In his continued bizarre defense of Obama’s decision not to reschedule marijuana Mark Kleiman makes a big deal out of this technical distinction. From Kleiman:
That essay doesn’t include one item on which the discussion has been especially confused: the claim that the President, by himself, has the power to reschedule. In fact, the Controlled Substances Act gives that power to the Attorney General, and requires that the AG get medical advice from the Secretary of HHS and take that advice as authoritative. The AG has delegated his responsibility to the DEA Administrator, and the HHS secretary has delegated hers to the FDA Commissioner. [...]
Arguably, the AG and HHS Secretary could decide to change that legal standard; the courts, having deferred to administrative discretion in the earlier case, might do so again. But it’s not as simple as someone saying, “Gee, I’d like to reschedule cannabis this morning.” And though the President appoints the officials in question and can fire them, the power under the law does not belong to the President.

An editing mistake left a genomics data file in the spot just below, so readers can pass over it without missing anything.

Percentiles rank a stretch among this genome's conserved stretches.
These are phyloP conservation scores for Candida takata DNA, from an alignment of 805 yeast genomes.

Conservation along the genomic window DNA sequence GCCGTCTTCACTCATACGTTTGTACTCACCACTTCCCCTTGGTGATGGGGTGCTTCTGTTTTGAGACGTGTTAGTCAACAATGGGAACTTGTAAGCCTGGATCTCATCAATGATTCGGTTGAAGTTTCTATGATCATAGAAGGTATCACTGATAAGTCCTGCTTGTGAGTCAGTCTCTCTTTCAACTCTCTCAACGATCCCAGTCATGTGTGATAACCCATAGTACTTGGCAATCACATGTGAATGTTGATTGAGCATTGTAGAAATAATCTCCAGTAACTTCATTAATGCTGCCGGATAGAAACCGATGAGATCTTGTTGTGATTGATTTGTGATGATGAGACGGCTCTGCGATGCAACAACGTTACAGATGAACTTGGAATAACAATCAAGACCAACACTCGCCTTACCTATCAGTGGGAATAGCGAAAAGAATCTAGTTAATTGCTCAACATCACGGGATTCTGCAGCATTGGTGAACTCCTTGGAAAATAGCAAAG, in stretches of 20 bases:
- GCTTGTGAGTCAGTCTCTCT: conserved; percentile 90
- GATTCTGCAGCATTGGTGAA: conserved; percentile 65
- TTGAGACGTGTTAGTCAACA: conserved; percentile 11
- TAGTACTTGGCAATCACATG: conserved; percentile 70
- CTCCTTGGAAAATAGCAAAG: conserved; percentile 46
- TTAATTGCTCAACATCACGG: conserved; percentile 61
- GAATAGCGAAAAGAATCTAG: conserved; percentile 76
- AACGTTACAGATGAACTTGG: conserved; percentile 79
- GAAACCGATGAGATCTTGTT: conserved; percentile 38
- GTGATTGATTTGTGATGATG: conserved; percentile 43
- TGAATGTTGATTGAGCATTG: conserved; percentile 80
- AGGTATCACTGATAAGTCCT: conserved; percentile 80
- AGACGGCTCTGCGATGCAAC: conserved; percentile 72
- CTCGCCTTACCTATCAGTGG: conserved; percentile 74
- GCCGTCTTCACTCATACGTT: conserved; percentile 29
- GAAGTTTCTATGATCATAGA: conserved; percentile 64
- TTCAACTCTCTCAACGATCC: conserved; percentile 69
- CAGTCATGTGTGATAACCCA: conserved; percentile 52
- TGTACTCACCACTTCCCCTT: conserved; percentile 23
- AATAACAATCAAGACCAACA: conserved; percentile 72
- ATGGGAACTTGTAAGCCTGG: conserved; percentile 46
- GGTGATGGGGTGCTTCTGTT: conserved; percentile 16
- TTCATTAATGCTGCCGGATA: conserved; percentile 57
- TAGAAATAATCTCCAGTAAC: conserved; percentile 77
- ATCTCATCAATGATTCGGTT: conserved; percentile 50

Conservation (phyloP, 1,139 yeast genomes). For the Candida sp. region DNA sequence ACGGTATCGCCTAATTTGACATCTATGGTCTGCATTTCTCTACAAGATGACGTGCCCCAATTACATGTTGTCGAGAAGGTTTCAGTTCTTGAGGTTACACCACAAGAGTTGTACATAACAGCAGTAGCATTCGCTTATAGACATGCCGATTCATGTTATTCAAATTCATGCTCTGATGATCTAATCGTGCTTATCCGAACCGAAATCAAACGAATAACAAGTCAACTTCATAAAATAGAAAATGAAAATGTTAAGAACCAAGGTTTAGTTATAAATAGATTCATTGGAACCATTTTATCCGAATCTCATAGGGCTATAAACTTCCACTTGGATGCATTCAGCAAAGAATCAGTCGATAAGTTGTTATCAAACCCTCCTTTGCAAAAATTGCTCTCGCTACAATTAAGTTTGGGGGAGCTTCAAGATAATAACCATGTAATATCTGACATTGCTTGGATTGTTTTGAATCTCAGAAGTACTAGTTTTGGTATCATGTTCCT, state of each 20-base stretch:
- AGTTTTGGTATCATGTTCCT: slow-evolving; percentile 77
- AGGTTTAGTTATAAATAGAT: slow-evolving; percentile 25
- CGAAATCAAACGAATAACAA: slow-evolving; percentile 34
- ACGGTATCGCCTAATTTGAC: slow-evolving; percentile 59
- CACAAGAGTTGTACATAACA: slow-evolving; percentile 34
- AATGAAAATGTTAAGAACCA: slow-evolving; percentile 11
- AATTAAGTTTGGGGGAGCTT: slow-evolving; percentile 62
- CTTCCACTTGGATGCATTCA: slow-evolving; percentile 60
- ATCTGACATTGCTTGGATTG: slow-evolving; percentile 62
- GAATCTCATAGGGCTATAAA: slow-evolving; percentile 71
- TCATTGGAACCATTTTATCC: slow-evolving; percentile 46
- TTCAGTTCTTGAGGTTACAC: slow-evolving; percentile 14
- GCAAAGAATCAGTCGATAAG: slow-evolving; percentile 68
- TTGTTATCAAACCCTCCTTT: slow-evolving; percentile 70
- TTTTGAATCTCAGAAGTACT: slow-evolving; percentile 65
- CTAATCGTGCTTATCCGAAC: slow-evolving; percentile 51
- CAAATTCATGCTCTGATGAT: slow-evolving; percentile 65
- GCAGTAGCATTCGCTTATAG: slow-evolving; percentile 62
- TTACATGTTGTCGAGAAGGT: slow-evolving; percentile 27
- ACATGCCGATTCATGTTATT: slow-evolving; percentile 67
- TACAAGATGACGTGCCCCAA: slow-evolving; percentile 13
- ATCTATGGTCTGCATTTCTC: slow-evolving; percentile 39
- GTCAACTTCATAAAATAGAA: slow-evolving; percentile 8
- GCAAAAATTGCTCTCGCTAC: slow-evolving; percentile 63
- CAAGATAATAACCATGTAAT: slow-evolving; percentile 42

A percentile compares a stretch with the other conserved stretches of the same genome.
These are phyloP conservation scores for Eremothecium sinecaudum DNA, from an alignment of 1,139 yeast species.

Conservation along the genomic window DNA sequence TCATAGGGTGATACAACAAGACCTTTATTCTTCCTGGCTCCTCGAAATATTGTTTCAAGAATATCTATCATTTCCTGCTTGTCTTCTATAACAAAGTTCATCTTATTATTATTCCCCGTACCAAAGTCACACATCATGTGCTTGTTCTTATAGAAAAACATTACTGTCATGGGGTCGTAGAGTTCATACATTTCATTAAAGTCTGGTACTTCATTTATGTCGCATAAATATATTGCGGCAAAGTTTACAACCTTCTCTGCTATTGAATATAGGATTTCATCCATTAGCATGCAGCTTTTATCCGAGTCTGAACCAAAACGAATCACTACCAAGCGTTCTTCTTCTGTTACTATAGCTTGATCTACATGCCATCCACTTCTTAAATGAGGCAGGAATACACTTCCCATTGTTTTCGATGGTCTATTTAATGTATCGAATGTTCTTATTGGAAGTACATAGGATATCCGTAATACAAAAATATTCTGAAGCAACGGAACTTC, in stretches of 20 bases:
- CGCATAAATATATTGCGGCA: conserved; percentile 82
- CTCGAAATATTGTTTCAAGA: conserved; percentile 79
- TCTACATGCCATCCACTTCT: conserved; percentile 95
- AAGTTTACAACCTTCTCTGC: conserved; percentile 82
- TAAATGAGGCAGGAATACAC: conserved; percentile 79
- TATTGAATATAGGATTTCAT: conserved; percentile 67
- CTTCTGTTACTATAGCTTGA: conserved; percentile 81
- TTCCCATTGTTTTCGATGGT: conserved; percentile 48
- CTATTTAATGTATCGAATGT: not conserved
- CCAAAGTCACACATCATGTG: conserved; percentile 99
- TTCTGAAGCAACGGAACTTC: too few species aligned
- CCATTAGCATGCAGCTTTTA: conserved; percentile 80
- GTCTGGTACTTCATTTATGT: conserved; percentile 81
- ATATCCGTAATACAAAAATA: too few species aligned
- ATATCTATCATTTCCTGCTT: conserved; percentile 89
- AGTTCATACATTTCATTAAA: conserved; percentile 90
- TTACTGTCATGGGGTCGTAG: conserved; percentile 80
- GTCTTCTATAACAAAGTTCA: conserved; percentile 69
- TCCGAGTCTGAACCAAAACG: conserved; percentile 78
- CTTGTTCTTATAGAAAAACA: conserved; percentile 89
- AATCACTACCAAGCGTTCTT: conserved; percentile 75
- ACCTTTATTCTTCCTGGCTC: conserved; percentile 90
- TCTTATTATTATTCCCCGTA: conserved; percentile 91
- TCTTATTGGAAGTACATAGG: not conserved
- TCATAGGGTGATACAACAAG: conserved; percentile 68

This is true of almost all executive actions that Obama has taken. For example, almost everyone reported “Obama” decided to defer action for children arrivals even though the memo was technically sent by Department of Homeland Security Secretary Janet Napolitano. Similarly, everyone says that “Obama” offered a one-year extension to grandfathered health care plans even though it was the HHS which technically carried out the regulator change.
Attorney General Eric Holder was appointed by Obama and is a close personal friend. HHS Secretary Kathleen Sebelius was one of Obama’s biggest political supporters from before he became president. If he asked them to something to advance his policy goals, they would do it. That is why he put them in his cabinet in the first place.
No one has been arguing that if Obama simply yelled out “Marijuana is now rescheduled” it would magically be done that day. There is a process, but Obama has the power to make it happen.
Jon Walker is the author of After Legalization: Understanding the future of marijuana policy
“Mounted Cossacks” by Ludwig Gedlek